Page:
100 Calorie Beary Simple Cookies

Ever since I shared my plan to rid myself of Candida, I’ve gotten hundreds of emails from readers all over the globe asking me for yeasty beasty guidance.

What’s the most common topic on those Candida ridden minds? “What can we cook?”

Jennifer and Jaclyn from Sketch-free Vegan contacted me awhile back with an invitation to review their e-book, inner ecology cookbook. I love supporting others in our community, so I jumped at the chance to give them my opinion on the book.

^^ vanilla cake batter fudge. Mmmm

After reading through a couple of their recipes, it was evident that; with a tiny bit of tweaking; almost every recipe could cater to any Candida sufferer adventurist. The recipes are sugar-free, fruit-free (just using cranberry, lemon, and lime), made from easy to find ingredients, and many are vegan.

They’ve created snacks like sunflower seed spicy hummus, almond cheese, an amazing recipe for mint chia pudding, and; the one that called out to me the most; little cinnamon bunny cookies.

While sorting through the ingredients for the bunny cookie recipe, Pebbles jumped up on my lap and gave me her big sad puppy dog eyes. I took this as, “Mommy, I want a cookie too!”

I’m such a sucker for those eyes. Look at them, how can you ignore that?

Answer? You can’t.

So, with a bit of tweaking of the original recipe, I came up with a treat that’s quite multifaceted:

  • Safe for Candida sufferers – minus the jam :)
  • Great as a replacement for animal crackers or cookies in kids lunches
  • Under 100 calories
  • High in fibre[2.2 grams in every cookie]
  • Low in sugar [1.2 grams per cookie]
  • Safe for our furry friends!

For the puppy treat, I used a dog bone cookie cutter I’d picked up months earlier at Crate & Barrel for $1. Gosh, I love deals on cookie cutters.

You’d never know by the size of my cookie cutter collection :|

Within moments, these cookies were coined cinnibone dog treats and were a huge hit. Just look at Lexy licking her lips!

Best of all, they’re much cheaper and healthier than store-bought dog treats!

Although it was fun snacking on dog bone shaped cookies at work, people started to ask questions. Also, getting kids to try “dog treats” was a task in and of itself.

I knew that the second batch had to be something dessert-like

Enter 100 calorie beary simple cookies.

Same recipe, just a different shape. I cooked them for a bit less time than the cinnibone treats, so they’re just golden on the outside with very minimal crunch.

100 Calorie Beary Simple Cookies and Cinnibone Dog Treats

Vegan, Gluten free, Dairy free, Reduced sugar, Yeast free, Corn free

A 100 calorie cookie that’s perfect as a replacement to animal crackers in your families lunch, makes a great companion to your afternoon pick me up snack, and comes in at under 2 grams of sugar. Is there anything these little bears can’t do?

Yield: 12 cookies

Ingredients

  • 1 cup light buckwheat flour *see note
  • 1/4 cup ground flax seed
  • 2 tablespoon coconut sugar
  • 1 tablespoon ground cinnamon
  • 1/2 teaspoon vanilla powder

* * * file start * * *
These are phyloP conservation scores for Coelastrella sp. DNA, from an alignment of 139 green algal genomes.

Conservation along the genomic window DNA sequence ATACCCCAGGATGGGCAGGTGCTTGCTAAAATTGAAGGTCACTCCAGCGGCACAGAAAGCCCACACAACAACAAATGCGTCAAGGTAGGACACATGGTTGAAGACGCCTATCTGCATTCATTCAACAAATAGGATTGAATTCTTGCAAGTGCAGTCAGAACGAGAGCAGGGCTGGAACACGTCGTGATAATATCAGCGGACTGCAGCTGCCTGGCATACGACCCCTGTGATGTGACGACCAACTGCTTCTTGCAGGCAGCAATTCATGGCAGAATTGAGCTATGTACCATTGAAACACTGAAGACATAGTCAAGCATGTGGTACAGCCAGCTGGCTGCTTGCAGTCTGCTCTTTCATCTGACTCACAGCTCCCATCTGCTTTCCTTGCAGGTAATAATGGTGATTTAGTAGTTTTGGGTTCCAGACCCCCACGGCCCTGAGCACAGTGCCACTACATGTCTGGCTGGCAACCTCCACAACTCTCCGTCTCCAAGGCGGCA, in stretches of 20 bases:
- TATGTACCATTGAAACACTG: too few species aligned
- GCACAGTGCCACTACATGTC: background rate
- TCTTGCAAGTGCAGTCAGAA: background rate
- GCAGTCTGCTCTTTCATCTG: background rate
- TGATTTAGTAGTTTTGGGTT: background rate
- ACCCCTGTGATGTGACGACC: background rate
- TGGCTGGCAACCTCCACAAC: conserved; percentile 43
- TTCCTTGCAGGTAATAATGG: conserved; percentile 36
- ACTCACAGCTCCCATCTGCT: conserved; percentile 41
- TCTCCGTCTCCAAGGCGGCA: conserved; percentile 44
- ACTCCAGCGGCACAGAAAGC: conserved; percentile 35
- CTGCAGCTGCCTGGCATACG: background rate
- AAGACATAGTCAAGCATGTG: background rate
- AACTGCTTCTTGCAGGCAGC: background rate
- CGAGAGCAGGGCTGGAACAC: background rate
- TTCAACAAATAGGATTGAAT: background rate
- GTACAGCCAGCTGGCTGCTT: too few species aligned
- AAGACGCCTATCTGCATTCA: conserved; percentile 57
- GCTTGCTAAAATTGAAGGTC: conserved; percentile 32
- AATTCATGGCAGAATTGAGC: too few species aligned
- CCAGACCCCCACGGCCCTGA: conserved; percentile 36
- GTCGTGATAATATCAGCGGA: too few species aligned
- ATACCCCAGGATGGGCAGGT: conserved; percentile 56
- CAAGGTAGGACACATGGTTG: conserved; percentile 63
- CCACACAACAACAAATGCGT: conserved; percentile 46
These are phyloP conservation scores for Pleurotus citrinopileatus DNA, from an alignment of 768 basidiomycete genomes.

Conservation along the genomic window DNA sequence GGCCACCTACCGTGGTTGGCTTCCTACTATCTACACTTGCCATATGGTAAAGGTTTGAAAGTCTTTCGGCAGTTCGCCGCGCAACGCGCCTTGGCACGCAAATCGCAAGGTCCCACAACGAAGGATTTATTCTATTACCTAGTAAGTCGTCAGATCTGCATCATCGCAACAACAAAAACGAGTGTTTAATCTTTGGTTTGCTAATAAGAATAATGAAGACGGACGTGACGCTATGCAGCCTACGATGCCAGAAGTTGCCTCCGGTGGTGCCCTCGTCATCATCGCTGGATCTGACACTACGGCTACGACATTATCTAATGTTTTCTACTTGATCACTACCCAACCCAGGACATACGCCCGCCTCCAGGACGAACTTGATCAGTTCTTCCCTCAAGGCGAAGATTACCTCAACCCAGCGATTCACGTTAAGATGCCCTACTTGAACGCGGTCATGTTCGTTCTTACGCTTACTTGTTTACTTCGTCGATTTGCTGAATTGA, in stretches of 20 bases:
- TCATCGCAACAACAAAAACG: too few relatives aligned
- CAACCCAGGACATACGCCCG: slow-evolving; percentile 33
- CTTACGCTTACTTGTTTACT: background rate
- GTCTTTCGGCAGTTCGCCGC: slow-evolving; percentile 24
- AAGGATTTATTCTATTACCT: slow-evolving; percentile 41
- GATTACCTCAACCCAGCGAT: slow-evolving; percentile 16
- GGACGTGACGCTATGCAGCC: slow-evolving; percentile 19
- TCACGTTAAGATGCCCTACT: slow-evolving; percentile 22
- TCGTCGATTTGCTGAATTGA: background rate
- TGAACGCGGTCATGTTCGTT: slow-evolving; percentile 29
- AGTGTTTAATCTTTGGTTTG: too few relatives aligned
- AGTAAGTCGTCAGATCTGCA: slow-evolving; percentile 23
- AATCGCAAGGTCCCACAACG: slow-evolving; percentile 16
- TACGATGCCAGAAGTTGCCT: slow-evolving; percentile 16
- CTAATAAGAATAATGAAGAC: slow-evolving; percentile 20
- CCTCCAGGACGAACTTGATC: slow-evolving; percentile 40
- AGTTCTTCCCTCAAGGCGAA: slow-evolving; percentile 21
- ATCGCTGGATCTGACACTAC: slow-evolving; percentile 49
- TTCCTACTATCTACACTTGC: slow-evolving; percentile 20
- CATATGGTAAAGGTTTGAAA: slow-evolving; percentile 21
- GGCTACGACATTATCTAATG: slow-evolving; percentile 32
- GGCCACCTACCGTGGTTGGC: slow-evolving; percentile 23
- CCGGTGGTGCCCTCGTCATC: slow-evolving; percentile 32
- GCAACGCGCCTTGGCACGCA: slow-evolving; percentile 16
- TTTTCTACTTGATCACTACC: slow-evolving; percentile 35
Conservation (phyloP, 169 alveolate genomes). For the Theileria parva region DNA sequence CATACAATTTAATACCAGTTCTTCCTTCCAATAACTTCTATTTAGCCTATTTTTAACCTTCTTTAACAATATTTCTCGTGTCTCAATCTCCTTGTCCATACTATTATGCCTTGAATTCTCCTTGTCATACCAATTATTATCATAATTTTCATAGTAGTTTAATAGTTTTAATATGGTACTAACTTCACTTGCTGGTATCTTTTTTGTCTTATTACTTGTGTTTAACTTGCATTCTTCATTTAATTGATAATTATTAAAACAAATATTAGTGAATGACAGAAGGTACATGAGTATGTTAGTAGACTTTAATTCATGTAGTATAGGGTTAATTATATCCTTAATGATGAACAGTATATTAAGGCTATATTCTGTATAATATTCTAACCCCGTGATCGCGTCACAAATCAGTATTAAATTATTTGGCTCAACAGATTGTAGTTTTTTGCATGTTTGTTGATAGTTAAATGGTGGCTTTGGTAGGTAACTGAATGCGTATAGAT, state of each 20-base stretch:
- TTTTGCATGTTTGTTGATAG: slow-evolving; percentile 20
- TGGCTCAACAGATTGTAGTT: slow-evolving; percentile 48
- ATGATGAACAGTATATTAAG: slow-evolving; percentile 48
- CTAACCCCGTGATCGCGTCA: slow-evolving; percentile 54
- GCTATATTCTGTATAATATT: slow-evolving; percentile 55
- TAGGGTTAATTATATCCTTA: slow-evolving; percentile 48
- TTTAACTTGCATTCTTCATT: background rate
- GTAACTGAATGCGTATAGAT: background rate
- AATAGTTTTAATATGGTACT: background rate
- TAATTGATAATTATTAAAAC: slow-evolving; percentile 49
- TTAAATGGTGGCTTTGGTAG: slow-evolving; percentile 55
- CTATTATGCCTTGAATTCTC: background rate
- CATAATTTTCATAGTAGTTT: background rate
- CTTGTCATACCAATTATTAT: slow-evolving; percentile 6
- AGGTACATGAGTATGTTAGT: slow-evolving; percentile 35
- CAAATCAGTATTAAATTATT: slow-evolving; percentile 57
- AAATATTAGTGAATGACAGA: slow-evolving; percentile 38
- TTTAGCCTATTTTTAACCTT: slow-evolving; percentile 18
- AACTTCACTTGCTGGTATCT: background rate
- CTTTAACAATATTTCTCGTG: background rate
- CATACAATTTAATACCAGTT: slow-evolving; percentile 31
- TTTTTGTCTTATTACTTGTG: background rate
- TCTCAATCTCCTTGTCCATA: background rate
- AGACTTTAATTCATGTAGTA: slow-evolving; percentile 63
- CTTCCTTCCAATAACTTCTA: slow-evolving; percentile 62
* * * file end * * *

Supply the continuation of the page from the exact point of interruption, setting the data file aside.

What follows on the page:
• Pinch of salt
  • 1/4 cup filtered water
  • 1 egg or flax egg [1 tablespoon flax seed with 3 tablespoon water left to sit for a couple of minutes]
  • 3.5 tablespoon coconut oil, room temperature
  • 1 tablespoon almond butter

Directions

  1. Preheat oven to 400F and line a baking sheet with parchment paper or silicon baking mat.
  2. Combine all dry ingredients first, then wet. Mix with a hand mixer until incorporated. It should form into a ball of dough, or the dough should hold together when pressed.
  3. Dust the counter top with extra buckwheat flour – plan to use an additional 1/4 cup or so.
  4. Roll out the dough to about 1/4 inch thick before using a cookie cutter and placing cookie on prepared baking sheet.
  5. For softer [human] cookie: Bake for 10-11 minutes.
  6. For dog treat: Bake for 13-15 minutes.
  7. Remove from oven, transfer to a cooling rack, and allow to cool for 15 minutes.

note: if egg is used, recipe is no longer vegan, but will still be under 100 calories

note: I’ve been told that making these cookies with dark buckwheat flour doesn’t turn out well. So, look for light buckwheat flour – a sand color. Or grind whole raw buckwheat groats in a coffee grinder until fine. Dark buckwheat flour is generally made from kasha, the roasted buckwheat kernel and isn’t very good.

I’ve been topping my bear cookies with vanilla almond flax butter and strawberry preserves, and packing them as an afternoon pick me up snack. So good!

Lexy and Pebbles have been sitting, rolling over, shaking paw, and listening for the past week. Granted they’ve been bribed, but meh…

Good cookies, good dogs, what more could a girl possibly ask for?

Understanding just how many of you are currently on the road to ridding yourselves of Candida, cutting down your sugar intake, or just simply trying to eat cleaner, I knew this cookbook could potentially help out.

Jennifer and Jaclyn were nice enough to offer 1 lucky reader a chance to win a copy of their e-book! Not only that, but if required, we can chat about how to make some of the recipes candida friendly.

 

To enter

It’s simple, just leave a comment below.

The giveaway will close tonight at 11:59pm MST and a winner will be announced tomorrow.

Leave a Reply

Your email address will not be published. Required fields are marked *